Noah's Archive: Mysteries of Pittsburgh
Pittsburgh, where I was reared, was popularly known as the Iron City. The rearing didn’t come easy. When I was in the fourth grade my parents, baffled by my inability to learn addition and subtraction, sent me to the Iron City Normal School (as teachers colleges were called at the time) to see whether I was. After a battery of tests, the house psychologist concluded that, for some deeply buried reason, numbers were so abhorrent to me that whenever I saw them I took refuge in daydreaming.
The psychologist was right about the daydreaming—I was a pioneer in attention deficit. But I wasn't daydreaming to get away from numbers. I was daydreaming about numbers. I was so enamored of numbers that, instead of listening to what the teacher was saying about them, I was casting them in dramatic scenarios. 5 was always the hero. 2 was a woman. 8 was an older woman. 7 was a wise guy. 9 was a con man. Don’t ask.
I couldn't tell anyone, because they would think I was crazy. I couldn't tell anyone because I was afraid they would be right.
Those memories were dredged up by an invitation to participate in the 10th Summer Design Institute organized by the remarkable education department of the Smithsonian Cooper-Hewitt National Design Museum. The Institute brings educators and designers together to explore ways of teaching design in, as they say in the trade, grades K through 12. The program consists of presentations, workshops, conversation/dialogues, and master classes led by such design luminaries as Kurt Andersen, William McDonough, Seymour Chwast, Jan Abrams, John Maeda, Lee Skolnik, and Linda Yaven.
When I mentioned the program to a friend, he asked innocently, “Why would teachers want to get involved in design?”
“Because they are already involved in design,” I said.
Teachers regularly and unavoidably design courses, lesson plans, lab experiments, and field trips. I find the design process more interesting as a vehicle of instruction than as curricular content. At best, they are inseparable.
Exhibition design, for example, has been a teaching resource since the first science fair, perhaps since the first blackboard. Show and tell is intrinsic to the schoolroom. Even in this digital age, the designer's instinct is still to take everything at hand—pictures, ideas, data—and throw it up on a wall where it can be seen, discussed, and organized. That is often the teacher's instinct too. As a pedagogical tool, exhibition lends itself to visible participation, visible correction, and visible improvement. Students directly involved in creating instructional exhibitions must confront such design issues as logical connections, legibility, language problems, color, and scale. And creating an exhibition may combine instructional design, product design, set design, interior design, and editing.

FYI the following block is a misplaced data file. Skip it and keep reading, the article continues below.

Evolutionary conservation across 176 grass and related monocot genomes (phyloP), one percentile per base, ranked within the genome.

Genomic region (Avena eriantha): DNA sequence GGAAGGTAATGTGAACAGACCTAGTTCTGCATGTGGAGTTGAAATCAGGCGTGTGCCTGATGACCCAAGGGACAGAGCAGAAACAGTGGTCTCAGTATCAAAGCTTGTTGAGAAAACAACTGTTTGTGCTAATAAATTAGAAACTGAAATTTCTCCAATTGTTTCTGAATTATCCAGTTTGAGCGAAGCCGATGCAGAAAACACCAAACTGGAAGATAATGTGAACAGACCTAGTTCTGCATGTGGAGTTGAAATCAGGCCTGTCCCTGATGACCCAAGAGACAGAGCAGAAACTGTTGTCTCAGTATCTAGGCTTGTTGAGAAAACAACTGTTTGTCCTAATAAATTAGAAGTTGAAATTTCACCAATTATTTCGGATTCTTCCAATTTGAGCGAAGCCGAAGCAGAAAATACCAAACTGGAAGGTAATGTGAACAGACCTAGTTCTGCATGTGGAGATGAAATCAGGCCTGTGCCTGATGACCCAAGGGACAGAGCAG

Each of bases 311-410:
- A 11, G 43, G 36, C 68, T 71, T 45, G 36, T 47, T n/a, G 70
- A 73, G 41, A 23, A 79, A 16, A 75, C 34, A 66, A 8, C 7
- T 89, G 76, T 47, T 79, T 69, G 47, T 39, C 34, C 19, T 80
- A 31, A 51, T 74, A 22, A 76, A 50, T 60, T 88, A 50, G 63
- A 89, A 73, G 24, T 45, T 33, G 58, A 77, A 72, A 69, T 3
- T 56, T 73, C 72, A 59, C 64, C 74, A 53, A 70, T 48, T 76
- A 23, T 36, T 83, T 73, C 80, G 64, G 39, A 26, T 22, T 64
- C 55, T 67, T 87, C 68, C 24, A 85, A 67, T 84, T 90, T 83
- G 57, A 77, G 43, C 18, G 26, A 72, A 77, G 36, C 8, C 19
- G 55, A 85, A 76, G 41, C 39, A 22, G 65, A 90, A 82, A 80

Design as what teachers teach is most effectively tied to design as what teachers do. The Institute’s program reflected this. A hands-on workshop in interior design was directed to designing classrooms for more effective teaching of all subjects. A discussion of a projected design magazine for kids raised the question, “How can we use design news, issues, and practices to enhance school curricula?”
Well, one hugely rewarding benefit of exhibition design is the educational material it can generate. Because each exhibition yields more information than it is possible to display, many design firms have become repositories of information and ideas about a staggering range of subjects. Designers always learn more in creating an exhibition than visitors learn from attending it. That comes as no surprise to teachers, who invariably learn more from preparing a course than students do from taking it.
I did not attend the workshops, but the lists of required materials made me wish I had. One session called for a laptop and a lap; but most of the other equipment specified was invitingly low tech: candy (in a variety of packages), Exacto knives, scissors, duct tape, markers, pop bottles, toilet paper rolls, oatmeal boxes, dice, string, crayons, glue, popsickle sticks, rubber bands, tag board (what’s that?), rulers, bags (both paper and plastic), single-use cameras, fabric scraps, pipe cleaners, dowels, staplers, straws, umbrellas, ping pong balls, pennies, kaleidoscopes, aluminum foil, and dried yellow peas.
Most of those are of course standard grist for craft projects, but they are worth noting because they betoken an instructional contact with reality. (They must have presented a challenge when going through security—complicated perhaps by the fact that one of the presenters is Director of the International Spy Museum).
As for my own material contact with reality, my doubts evaporated in 1962, by which time I was able to add and subtract although I still could not do long division. On October 6th of that year The New Yorker appeared with a cover by Saul Steinberg showing a couple of numerals seated across from each other at a table, having a drink.
The numbers, as it happened, were 5 and 2.